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Cummins, Maria Susanna, 1827-1866 [1857], Mabel Vaughan. By the author of The lamplighter. (John P. Jewett and Company, Boston) [word count] [eaf533].
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No studied words of sympathy
Were coldly whispered round;
The silence of the humble throng
Told more than measured sound.
And children touched the cold, white brow,
And then in awe stood by,
Their new-learnt lesson thinking o'er,
Of angels in the sky.
A. M. F. Annan.

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The month of June had nearly half expired. Mr. Vaughan
still delayed his journey to the West, and gave Mabel no new
intimation of his wish that she should start for L. Perhaps he
still hoped that Harry, who had listened in moody silence to
the declaration of his wishes in respect to his profession, and
had thus far shown no disposition to carry them into effect,
would at length manifest some symptoms of compliance and
accompany her. He forbore to urge the point, however, and
in spite of the increasing heat, no departure from the city was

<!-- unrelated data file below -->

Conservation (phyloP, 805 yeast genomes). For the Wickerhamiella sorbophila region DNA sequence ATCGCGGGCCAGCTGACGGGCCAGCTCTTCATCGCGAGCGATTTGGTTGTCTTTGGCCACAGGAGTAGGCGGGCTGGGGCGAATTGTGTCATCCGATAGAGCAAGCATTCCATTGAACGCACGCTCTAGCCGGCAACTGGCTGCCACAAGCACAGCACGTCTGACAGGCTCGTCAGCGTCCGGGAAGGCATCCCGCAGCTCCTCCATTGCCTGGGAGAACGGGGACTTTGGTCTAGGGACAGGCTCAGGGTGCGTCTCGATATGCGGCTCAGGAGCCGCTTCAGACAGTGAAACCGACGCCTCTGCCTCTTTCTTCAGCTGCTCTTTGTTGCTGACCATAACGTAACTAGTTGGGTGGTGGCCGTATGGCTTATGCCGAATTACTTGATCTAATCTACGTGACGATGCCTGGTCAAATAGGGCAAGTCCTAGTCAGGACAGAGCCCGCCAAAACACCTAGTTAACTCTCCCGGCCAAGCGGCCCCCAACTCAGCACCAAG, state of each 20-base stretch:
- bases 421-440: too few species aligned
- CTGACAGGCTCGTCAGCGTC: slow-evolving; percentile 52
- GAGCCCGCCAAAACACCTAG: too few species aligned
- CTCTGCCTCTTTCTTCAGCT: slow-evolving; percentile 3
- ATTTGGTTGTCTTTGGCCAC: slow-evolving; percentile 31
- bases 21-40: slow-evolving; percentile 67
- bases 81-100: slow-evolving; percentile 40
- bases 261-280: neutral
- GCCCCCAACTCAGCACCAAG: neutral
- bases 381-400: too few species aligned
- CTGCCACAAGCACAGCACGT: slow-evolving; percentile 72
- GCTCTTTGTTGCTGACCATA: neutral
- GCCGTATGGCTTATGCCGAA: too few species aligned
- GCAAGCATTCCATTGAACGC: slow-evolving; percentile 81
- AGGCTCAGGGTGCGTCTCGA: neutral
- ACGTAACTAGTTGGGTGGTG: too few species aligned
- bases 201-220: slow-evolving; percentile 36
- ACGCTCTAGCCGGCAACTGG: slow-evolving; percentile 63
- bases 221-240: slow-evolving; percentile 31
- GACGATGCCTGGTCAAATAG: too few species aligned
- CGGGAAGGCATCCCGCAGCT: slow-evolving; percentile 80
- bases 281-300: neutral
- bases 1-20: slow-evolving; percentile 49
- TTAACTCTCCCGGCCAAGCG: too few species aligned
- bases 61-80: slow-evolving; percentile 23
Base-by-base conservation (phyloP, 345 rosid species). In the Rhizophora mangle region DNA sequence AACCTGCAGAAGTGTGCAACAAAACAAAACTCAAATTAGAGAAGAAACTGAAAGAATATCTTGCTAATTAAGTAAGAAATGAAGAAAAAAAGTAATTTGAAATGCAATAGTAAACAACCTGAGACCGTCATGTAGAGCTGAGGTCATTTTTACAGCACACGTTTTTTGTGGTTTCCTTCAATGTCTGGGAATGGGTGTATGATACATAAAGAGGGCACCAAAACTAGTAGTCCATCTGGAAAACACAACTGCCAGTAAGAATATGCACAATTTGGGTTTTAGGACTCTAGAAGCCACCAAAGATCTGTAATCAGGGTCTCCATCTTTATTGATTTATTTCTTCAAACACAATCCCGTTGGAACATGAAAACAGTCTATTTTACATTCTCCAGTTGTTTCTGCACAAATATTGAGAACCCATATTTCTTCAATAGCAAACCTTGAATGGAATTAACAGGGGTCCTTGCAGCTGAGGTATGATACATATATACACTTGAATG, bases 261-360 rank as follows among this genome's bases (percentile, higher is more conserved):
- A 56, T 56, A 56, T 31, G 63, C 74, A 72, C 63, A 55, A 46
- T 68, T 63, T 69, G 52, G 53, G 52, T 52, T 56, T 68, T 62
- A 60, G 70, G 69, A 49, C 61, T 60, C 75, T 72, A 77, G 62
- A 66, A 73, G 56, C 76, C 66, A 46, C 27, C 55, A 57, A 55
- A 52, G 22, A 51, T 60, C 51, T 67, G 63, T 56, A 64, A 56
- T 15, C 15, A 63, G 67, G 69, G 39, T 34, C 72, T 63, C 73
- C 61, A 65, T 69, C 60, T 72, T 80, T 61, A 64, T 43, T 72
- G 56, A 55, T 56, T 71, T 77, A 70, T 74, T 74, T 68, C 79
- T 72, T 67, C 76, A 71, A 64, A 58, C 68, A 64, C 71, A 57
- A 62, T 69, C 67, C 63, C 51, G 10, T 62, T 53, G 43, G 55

alluded to, until one evening, when all three having been present
at dinner, Mr. Vaughan rose at its conclusion and gravely
announced to Harry his wish to speak with him in the library,
to which room he himself immediately repaired. Harry lingered
a few moments at the table, then rising with the air of a
detected culprit, followed his father, closed the door behind
him, and the two were closeted together for nearly an hour.

This period was one to Mabel of painful suspense; the formality
of the interview left her little doubt of its importance,
and she could easily conjecture the nature of the subjects likely
to be brought up. Deeply agitated, trembling so that she could
scarcely stand, and straining her ears to catch the slightest
sound, she remained in the spot where they had left her, until
she heard the library door open and saw Harry leave the house,

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folowed soon after by Mr. Vaughan, who, walking slowly, with